4. The method of claim 1 further including the step of providing means in said liquid collection chamber for dampening waves therein and for separating solid particles from said decelerated liquid.

5. The method of claim 1 further including the step of recombining said decelerated liquid and said separated gas.

6. The method of claim 1 further including the step of separately discharging said decelerated liquid and said separated gas to further processing equipment.

7. The method of claim 6 wherein said steps occur at a gathering station.

8. The method of claim 1 wherein said liquid/gas mixture comprises petroleum and natural gas.

9. An apparatus for substantially eliminating slug flow in a liquid/gas mixture flowing through a pipeline, comprising:

a housing, said housing comprising a pipe section and at least one inlet for receiving said liquid/gas mixture from said pipeline;
a deceleration table in said housing for decelerating liquid slugs in said liquid/gas mixture and for separating gas from said liquid slugs, said deceleration table extending longitudinally along said housing and having a first end at which said liquid/gas mixture is received thereupon from said inlet and having a plurality of orifices through which liquid, including decelerated liquid from said liquid slugs, passes:
two opposing overflow gaps between said deceleration plate and said housing through which liquid, including decelerated liquid from said liquid slugs, passes;
a vapor chamber in said housing for accommodating said separated gas, said vapor chamber having at least one outlet for discharging said gas from said housing;
a liquid collection chamber in said housing for accommodating said decelerated liquid, said liquid chamber having at least one outlet for discharging said liquid from said housing.

10. The apparatus of claim 9 wherein said deceleration table is oriented in a substantially horizontal position.

11. The apparatus of claim 9 wherein said deceleration table further includes a deceleration ramp located at a second end thereof opposite said inlet, said deceleration ramp preventing said liquid slugs from impinging upon the portion of said housing adjacent said second end.

12. The apparatus of claim 9 further including a pig receiver mounted upon said housing and a pair of rails upon said deceleration table for directing a pig into said pig receiver.

13. The apparatus of claim 9 adapted for use at a gathering station wherein said decelerated liquid and said separated gas are discharged separately to further processing equipment.

14. The apparatus of claim 9 wherein the diameter of said housing is greater than the diameter of said pipeline.

15. The apparatus of claim 14 wherein the diameter of said housing is up to six times greater than the diameter of said pipeline.

16. The apparatus of claim 9 further including means located in said liquid collection chamber for dampening waves therein and for separating solid particles from said decelerated liquid.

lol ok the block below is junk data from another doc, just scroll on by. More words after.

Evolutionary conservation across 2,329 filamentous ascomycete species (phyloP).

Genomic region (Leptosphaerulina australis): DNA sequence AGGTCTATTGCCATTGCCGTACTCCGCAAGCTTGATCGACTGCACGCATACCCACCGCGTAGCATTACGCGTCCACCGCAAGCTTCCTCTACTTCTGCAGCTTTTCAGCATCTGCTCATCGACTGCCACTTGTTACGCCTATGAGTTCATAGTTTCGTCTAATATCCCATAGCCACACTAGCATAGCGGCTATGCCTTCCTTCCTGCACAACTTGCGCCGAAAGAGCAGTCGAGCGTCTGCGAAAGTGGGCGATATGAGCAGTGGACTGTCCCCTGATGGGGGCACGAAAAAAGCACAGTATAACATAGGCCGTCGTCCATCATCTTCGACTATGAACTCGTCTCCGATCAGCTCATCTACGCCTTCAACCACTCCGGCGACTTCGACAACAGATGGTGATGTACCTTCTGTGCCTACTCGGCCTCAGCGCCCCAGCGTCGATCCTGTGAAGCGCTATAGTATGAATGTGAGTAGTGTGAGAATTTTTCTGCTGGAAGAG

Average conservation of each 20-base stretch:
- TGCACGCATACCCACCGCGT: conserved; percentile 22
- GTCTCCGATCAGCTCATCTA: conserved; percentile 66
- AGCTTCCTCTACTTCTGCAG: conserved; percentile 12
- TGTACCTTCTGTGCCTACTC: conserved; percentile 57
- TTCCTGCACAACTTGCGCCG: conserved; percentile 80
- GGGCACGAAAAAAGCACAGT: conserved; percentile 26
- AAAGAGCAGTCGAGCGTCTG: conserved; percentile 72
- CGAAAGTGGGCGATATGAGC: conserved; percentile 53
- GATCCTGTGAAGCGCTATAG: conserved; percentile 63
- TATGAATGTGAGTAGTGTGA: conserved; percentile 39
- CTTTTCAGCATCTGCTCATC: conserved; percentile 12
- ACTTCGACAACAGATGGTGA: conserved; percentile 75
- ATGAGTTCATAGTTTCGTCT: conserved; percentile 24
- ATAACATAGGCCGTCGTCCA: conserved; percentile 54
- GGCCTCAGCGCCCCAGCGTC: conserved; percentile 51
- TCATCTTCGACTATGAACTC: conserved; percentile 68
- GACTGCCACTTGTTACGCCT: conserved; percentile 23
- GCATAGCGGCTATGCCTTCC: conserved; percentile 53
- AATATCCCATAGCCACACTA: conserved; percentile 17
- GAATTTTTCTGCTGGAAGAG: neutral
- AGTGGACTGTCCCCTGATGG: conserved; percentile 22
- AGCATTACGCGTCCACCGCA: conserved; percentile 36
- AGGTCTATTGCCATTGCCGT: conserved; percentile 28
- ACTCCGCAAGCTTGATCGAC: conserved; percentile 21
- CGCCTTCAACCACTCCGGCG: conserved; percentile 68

17. The apparatus of claim 16 wherein said means for dampening waves and separating solid particles includes one or more perforated baffles.

18. The apparatus of claim 9 including means for recombining said decelerated liquid and said separated gas downstream from said apparatus.

19. The apparatus of claim 18 wherein said recombining means includes a piping arrangement joining said vapor chamber and liquid collection chamber outlets with a pipeline downstream from said apparatus.

20. A system for extracting a liquid/gas mixture which includes petroleum from at least one undersea oil well and for separating the liquid portion of said mixture from the gaseous portion thereof, comprising:

at least one pipeline from each said oil well;
at least one apparatus fixed to each said pipeline for substantially eliminating slug flow in said liquid/gas mixture flowing through each said pipeline comprising:
a housing, said housing comprising a pipe section and at least one inlet for receiving said liquid/gas mixture from said pipeline;
a deceleration table in said housing for decelerating liquid slugs in said liquid/gas mixture and for separating gas from said liquid slugs, said deceleration table extending longitudinally along said housing and having a first end at which said liquid/gas mixture is received thereupon from said inlet and having a plurality of orifices through which liquid, including decelerated liquid from said liquid slugs, passes;
two opposing overflow gaps between said deceleration plate and said housing through which liquid, including decelerated liquid from said liquid slugs, passes;
a vapor chamber in said housing for accommodating said separated gas, said vapor chamber having at least one outlet for discharging said gas from said housing;
a liquid collection chamber in said housing for accommodating said decelerated liquid, said liquid chamber having at least one outlet for discharging said liquid from said housing;
a gathering station connected to each said pipeline;
at least one said apparatus for substantially eliminating slug flow, said apparatus being fixed to said gathering station and further causing the liquid portion of said liquid/gas mixture flowing through each said pipeline to separate from the gaseous portion thereof.
Referenced Cited
U.S. Patent Documents
3688473 September 1972 Brown
3960525 June 1, 1976 Coggins
4435196 March 6, 1984 Pielkenrood
4760742 August 2, 1988 Hatton
Foreign Patent Documents
1606145 November 1990 SUX
931735 July 1963 GBX
2153251 July 1987 GBX
8701759 March 1987 WOX
Other references
  • Potter, Neil, "Subsea First for Argyll," The Oilman, May 1988, pp. 16-17. "Highlander Gets First Subsea Slug Catcher for Marginal-Field Development", Oil and Gas Journal, Nov. 11, 1985, pp. 58-59. Handout--"Subsea Slug Catching," Taylor Forge Canada Inc.
Patent History
Patent number: 5232475
Type: Grant
Filed: Aug 24, 1992
Date of Patent: Aug 3, 1993
Assignees: Ohio University (Columbus, OH), University of Illinois (Urbana, IL)
Inventor: William P. Jepson (Athens, OH)
Primary Examiner: Bernard Nozick
Law Firm: Killworth, Gottman, Hagan & Schaeff
Application Number: 7/934,791
Classifications
Current U.S. Class: 55/36; 55/199; 55/276; Separating Outside Of Well (166/267); Separator (166/357)
International Classification: B01D 1900;